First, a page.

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History

Early Settlement

Prior to its incorporation from Darby in 1893, the Borough of Yeadon evolved from the original occupation of the Lenni Lenape Native American group to the early colonial settlement of four different governments; first the Dutch, then the Swedes, then the English, and finally, into the control of the Colonial American government. Yeadon thrived early due to its proximity to Philadelphia markets and the energy that Cobbs Creek and Darby Creek provided for industry. The early Swedes originally knew Cobbs Creek as “ill Kill” or Mill Creek, so named because of the location of a Swedish water mill at B Creek, built by Governor Printz in 1693.

Many of its 17th century settlers were William Penn’s land grant recipients. Names such as Blunston, Bonsall, Erickson, and Swanson were all 17th Century landholders in what is now Yeadon Borough.

Proof of early Colonial occupation still exists throughout Yeadon. Bonsall house of 1763, for example, still stands next to Blunston Creek (a tributary of Cobbs Creek) in the northern part of Yeadon. Also important of Yeadon history is the Palmer House. Built in 1774, the Palmer House still stands and is associated with an early northeast section of Yeadon once known as Palmer House was a local safe house for hiding escaped slaves during the 19th Century.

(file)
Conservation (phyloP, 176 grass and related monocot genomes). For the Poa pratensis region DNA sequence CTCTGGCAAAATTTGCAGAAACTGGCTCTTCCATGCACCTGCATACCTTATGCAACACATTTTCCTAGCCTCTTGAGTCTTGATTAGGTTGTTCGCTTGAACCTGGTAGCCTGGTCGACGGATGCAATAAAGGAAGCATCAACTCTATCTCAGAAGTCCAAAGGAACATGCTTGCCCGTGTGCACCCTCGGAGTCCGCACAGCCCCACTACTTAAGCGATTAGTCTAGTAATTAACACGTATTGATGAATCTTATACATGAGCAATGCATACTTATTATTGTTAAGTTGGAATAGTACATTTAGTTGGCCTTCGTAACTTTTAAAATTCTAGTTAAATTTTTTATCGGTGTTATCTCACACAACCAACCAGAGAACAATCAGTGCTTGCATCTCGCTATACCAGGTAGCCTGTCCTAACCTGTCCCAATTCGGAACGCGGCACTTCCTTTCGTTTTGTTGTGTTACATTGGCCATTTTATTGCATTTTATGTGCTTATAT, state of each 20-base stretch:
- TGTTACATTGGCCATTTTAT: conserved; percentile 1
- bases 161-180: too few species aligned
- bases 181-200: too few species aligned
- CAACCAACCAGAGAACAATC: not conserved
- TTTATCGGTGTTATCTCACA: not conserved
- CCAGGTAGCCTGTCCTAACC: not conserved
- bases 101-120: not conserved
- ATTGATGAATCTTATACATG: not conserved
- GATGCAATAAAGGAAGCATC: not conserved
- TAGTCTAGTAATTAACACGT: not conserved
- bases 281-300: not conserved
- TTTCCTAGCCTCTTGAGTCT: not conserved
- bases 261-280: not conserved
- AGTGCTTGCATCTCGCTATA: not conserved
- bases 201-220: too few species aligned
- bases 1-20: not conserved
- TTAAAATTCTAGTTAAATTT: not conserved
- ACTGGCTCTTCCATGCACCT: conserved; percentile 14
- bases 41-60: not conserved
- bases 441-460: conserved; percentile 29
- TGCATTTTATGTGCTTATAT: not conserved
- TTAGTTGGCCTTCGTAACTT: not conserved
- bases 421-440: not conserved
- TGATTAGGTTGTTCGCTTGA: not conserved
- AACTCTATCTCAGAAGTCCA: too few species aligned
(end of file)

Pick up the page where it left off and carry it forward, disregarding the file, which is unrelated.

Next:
Early Yeadon

Much of Yeadon remained rural farming community through the early to mid-19th century. According to a map of Yeadon from 1875, there were 28 landowners; most with plots over 10 acres. The same map indicates that the early streets in the Borough were Church Lane, Fire Avenue (now Baily Road), Union Avenue (extending through Holy Cross Cemetery), Lansdowne Avenue, and an unidentified road that is now MacDade Boulevard.

The Borough was incorporated on March 9, 1893 and thirty of the thirty-seven landowners signed the applications for incorporation in order to separate from Darby Township.

The name Yeadon evolved from an early settler, William Bullock, who owned land bound by what is now MacDade Boulevard, Church Lane and Baily Road. He named his estate Yeadon Manor, after his home in Yeadon England, which lent itself to the Borough name.

The crossroads of Church Lane and Baily Road has historically been the center of the Borough. The first school was built at this intersection in 1811 and was known as the Palmer School. A public school facility occupies one of the corners. At another corner is the Yeadon Borough Hall. The Borough Hall was built in 1937 with Works Progress Administration funding. The 1937 municipal building replaced a residential dwelling which up to that time, had been used as the Borough Hall.

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